Early in 2012, I decided that I would do my best to travel for leisure. I keep telling my friends that when I requested God to take me to different place, I forgot to mention “not for work, but for leisure.”
For that year, there were three places I told myself I’d be going to: Guimaras, Palawan and Anawangin. Unexpectedly, I’ve been to all of them in the first five months of 2012!
Guimaras is an island province in the Visayan region. For years, I’d hear and read blogs about how pristine the beaches are and how sweet the mangoes are.
I took some time off from work and booked a three-day vacation in the dreamy island Guimaras. We kind of had an itinerary: one that involved beaches and an old church. That was it. Not much. We really didn’t plan it out that much. We have friends in Iloilo, the nearby province, that we know could assist us. This was a vacation so we didn’t really want to be so uptight about it. Money, plane tickets, little knowledge of the place and girl-next door charms were all we ever had.
On the first day of the trip, our plane got delayed for almost two hours. We didn’t mind. We’re not in a hurry. We’re taking our sweet time. From Iloilo airport, you can take a cab to get to Iloilo (Ortiz) seaport which would take less than 30 minutes.
This seaport takes you to a 15-minute scenic, aquous ride between the Iloilo island to the Guimaras island. Unfortunately for us it was like a ride down Hades river. The rain was pouring so hard it almost capsized the boat, with less than 100 passengers. I swear, I almost died with a friend and number of casual Iloilo-Guimaras commuters.
We got to Guimaras’s Jordan Wharf and the rain still did not let up. And you’d think that that dampen our spirit? No way! We ran towards the canopy with our handbags carefully tucked under our arms.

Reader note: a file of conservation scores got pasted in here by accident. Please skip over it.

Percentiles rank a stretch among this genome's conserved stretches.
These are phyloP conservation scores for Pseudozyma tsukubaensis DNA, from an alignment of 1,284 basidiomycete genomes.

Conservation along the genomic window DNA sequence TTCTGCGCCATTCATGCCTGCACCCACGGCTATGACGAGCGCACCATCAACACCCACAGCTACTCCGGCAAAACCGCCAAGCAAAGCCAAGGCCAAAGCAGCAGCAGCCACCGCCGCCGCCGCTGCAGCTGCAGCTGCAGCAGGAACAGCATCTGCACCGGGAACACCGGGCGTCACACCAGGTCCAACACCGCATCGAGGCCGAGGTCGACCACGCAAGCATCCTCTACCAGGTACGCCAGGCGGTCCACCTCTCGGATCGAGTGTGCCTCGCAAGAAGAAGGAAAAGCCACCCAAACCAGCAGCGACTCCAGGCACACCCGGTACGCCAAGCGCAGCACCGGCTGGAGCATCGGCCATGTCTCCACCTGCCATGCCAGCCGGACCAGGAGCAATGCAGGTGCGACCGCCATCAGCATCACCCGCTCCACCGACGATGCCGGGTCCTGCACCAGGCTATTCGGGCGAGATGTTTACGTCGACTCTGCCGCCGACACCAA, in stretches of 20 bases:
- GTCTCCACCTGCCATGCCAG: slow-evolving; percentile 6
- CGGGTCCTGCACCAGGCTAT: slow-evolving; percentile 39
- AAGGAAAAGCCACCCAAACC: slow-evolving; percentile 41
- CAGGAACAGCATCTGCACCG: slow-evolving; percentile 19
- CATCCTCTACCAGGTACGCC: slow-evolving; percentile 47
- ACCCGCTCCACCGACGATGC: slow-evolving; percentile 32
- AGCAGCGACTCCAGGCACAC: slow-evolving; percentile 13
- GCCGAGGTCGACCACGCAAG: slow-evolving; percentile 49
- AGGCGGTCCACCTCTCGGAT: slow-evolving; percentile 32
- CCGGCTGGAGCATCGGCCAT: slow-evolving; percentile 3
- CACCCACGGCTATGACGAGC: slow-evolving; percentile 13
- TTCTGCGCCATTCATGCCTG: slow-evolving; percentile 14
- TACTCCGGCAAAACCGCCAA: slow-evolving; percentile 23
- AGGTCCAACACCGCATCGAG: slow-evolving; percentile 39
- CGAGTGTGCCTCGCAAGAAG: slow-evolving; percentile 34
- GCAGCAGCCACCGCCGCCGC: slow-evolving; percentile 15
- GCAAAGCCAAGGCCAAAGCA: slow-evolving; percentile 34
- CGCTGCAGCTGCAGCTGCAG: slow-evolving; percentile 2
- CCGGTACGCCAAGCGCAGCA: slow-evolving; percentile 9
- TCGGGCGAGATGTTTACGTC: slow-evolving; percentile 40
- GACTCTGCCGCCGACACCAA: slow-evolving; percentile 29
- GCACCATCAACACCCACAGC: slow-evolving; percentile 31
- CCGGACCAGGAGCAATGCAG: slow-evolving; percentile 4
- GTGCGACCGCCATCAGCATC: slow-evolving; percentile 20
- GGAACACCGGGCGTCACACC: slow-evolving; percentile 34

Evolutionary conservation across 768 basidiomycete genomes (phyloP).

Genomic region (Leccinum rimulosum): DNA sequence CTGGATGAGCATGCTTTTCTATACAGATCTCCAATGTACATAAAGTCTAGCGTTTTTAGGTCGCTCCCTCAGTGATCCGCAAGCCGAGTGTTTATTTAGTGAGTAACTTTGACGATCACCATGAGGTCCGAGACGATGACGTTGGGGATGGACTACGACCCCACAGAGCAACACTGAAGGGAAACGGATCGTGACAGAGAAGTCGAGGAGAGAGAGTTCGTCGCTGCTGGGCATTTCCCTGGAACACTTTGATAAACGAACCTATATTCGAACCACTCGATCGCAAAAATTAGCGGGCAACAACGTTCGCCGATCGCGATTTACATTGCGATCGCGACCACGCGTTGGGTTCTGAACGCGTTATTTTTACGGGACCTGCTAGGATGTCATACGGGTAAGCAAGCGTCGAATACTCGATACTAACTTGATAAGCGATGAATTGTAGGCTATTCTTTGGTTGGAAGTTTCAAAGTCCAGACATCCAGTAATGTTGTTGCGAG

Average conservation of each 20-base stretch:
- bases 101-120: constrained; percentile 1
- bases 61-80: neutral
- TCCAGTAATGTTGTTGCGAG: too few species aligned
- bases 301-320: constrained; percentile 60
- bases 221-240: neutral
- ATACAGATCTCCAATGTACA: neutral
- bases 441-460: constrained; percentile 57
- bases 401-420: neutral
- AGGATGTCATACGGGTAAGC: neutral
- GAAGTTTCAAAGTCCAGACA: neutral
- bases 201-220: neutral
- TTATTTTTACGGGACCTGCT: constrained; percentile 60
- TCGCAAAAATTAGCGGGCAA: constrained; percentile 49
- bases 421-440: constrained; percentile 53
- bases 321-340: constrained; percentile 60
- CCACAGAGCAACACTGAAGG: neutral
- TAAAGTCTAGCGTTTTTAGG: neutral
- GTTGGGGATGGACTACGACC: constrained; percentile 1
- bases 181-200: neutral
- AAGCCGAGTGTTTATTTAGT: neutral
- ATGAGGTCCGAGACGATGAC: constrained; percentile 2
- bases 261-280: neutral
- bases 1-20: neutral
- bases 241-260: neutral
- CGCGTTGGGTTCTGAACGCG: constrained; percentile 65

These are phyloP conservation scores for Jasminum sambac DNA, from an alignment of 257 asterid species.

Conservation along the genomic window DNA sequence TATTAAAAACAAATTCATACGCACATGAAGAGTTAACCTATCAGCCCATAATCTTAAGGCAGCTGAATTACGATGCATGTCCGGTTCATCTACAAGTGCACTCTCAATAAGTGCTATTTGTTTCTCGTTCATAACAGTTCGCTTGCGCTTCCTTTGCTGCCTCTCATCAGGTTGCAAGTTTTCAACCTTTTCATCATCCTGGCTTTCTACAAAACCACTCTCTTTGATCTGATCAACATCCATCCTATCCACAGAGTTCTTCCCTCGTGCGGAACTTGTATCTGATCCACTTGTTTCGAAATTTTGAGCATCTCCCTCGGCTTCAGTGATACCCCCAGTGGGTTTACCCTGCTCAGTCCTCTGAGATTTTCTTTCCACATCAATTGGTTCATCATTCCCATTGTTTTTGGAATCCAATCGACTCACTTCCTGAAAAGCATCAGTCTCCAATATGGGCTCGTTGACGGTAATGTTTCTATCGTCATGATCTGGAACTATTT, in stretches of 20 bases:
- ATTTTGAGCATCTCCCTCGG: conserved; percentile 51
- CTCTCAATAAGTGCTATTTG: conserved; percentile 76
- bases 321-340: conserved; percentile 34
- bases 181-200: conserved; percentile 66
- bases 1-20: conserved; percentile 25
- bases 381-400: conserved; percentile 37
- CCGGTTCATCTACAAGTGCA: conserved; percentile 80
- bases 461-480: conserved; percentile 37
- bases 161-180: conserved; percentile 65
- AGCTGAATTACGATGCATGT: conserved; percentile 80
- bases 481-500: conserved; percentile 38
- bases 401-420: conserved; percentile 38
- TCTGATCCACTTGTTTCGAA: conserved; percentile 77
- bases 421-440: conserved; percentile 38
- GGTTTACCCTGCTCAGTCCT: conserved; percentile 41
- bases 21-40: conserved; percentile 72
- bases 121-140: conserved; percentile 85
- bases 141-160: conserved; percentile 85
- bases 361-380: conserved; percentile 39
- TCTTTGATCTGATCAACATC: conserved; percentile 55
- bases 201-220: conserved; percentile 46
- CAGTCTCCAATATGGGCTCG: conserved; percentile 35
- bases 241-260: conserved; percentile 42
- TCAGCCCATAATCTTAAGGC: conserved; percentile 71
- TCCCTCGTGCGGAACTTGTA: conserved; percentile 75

From the dock, there’s a passenger jeepney that ply commuters to the southern part of Guimaras where the beaches and little islands are laid out. For convenience, we rented a jeepney all to ourselves.
The jeepney ride to our dream (albeit dreary) is usually 15 minutes. The vacation was such a challenge, the rain poured harder and our jeepney’s engine conked out and we were stuck on the road. Oh, for about 20 minutes or so.
Once doom has passed, we were surprisingly and thankfully alive, we found ourselves in Raymen Beach Resort. We took our bags inside the room which felt like a jail cell. No TV. My iPad’s 3G signal barely there.
We ate our dinner in the resort restaurant silently (I was silent because I was praying that by the end of my meal, the food will finally appeal to me) and head back to the jail cell we call room. Although we did not get a great room with spacious bathroom nor a great meal nor an amazing piece of souvenir, I would still recommend Raymen Beach Resort because 1) this is where the island hopping station is and 2) it is affordable accommodation.